- archelaus to Gaul in 6 C.E., a special governor was appointed over Judea who was given the title procurator and was responsible to the governor of Syria. The procuratorship was confined to Judea until the accession of agrippa i to the throne in 41. On the resumption of Roman rule after his death in 44 the procurator's rule was extended over the whole of Palestine. Josephus (Wars, Wilkinson's translation, Excursus 2) gives the borders of Judea as follows: Ayanot, also called Barkai, on the north, the frontier with Arabia in the south, and on the east from the Jordan to Jaffa. "Nor is Judea cut off from seaside delights, since it has a coastal strip which stretches all the way to Ptolemais." This incomplete description can be supplemented from other references in Josephus and from the Mishnah. In the same passage Josephus states that it was divided into 11 toparchies, which he details, Jerusalem being the most important. Although Judea was primarily a political geographical term, defining one of the three districts into which Roman Palestine was divided, the other two being samaria in the center and galilee in the north, the division was a natural one, and it is often mentioned with regard to the agricultural laws. "Three countries are to be distinguished in what concerns the laws of removal-Judea, Transjordan, and Galilee" – and Judea is subdivided into "the hill country, the Shephelah and the valley" (Shev. 9:2; Tosef. Shev. 7:10). This subdivision is further expanded by the Jerusalem Talmud (TJ, Shev. 9:2, 38d) which explains that "the mountains are the Royal Mount (not identified), the Shephelah is the plain of the south, and the valley the area between Jericho and En-Gedi," while R. Johanan gives another division: "From Beth-Haran to Emmaus is the mountain country, from there to Lydda the Shephelah, and from Lydda to the sea, the valley." -BIBLIOGRAPHY: Neubauer, Géogr, 59–96; S. Klein, Ereẓ Yehudah (1939), 83–107; Z. Kalai, Gevuloteha ha-Ẓefoniyyim shel Yehudah (1960), 95–106. ADD. BIBLIOGRAPHY: Y. Aharoni et al., The Carta Bible Atlas (20024), 149–50.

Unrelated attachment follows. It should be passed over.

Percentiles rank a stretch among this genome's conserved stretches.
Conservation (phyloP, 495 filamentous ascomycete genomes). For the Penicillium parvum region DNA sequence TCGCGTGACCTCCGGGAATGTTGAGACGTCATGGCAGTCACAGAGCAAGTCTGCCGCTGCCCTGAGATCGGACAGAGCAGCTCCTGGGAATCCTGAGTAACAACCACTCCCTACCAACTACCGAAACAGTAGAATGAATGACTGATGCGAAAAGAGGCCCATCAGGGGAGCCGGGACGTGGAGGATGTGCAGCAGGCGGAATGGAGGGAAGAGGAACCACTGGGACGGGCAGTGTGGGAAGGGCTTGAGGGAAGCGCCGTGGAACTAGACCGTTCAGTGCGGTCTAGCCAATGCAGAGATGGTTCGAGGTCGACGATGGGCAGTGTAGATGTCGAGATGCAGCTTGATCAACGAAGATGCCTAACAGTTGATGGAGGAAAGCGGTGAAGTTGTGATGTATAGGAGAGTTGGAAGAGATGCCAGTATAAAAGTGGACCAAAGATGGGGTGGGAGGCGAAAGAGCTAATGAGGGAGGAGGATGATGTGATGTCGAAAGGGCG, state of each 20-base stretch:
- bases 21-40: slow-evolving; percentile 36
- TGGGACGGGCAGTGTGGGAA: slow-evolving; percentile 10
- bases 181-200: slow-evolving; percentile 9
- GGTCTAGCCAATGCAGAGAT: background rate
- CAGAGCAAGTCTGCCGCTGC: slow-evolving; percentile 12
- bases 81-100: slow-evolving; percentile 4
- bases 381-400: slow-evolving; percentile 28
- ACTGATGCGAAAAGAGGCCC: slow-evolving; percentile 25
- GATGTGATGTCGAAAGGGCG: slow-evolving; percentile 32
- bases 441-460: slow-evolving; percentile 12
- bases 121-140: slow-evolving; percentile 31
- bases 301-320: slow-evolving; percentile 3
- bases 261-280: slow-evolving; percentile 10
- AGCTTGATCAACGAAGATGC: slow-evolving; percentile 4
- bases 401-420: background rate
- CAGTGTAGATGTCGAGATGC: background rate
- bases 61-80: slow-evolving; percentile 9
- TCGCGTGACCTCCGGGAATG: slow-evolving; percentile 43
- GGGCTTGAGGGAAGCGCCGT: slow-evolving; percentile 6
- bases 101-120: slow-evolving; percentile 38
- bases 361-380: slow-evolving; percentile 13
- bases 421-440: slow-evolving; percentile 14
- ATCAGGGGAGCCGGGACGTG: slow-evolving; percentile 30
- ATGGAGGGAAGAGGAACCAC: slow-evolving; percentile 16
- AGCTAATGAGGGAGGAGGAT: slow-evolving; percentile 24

Encyclopedia Judaica. 1971.
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Judea — or Judæa (Hebrew: יהודה, Standard Yəhuda Tiberian Unicode|Yəhûḏāh , praised, celebrated ; Greek: Ιουδαία, Ioudaía ; Latin: Iudaea ) is the mountainous southern part of the historic Land of Israel (Hebrew: ארץ ישראל Eretz Yisrael ), an area now… … Wikipedia
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Judea — ☛ V. bálsamo de Judea, betún de Judea … Diccionario de la lengua española
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Judea — [jo͞o dē′ə] ancient region of S Palestine under Persian, Greek, & Roman rule, corresponding roughly to the Biblical Judah Judean adj., n … English World dictionary
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Judea — noun Roman rendition of Judah. Used after the fall of the Davidic dynasty and through the period as part of the Roman Empire. 1611 In the hundred fourscore and eighth year, the people that were at Jerusalem and in Judea, and the council, and… … Wiktionary
Judea — After the Captivity this name was applied to the whole of the country west of the Jordan (Hag. 1:1, 14; 2:2). But under the Romans, in the time of Christ, it denoted the southernmost of the three divisions of Palestine (Matt. 2:1, 5; 3:1;… … Easton's Bible Dictionary
Judea — The kingdom of Judea (Judah) maintained its capital at Jerusalem until 586 BC, when the Babylonians destroyed the Temple, ended the kingdom, and transferred the leadership and much of the Jewish population in exile to Babylon. Under Cyrus of… … Historical Dictionary of Israel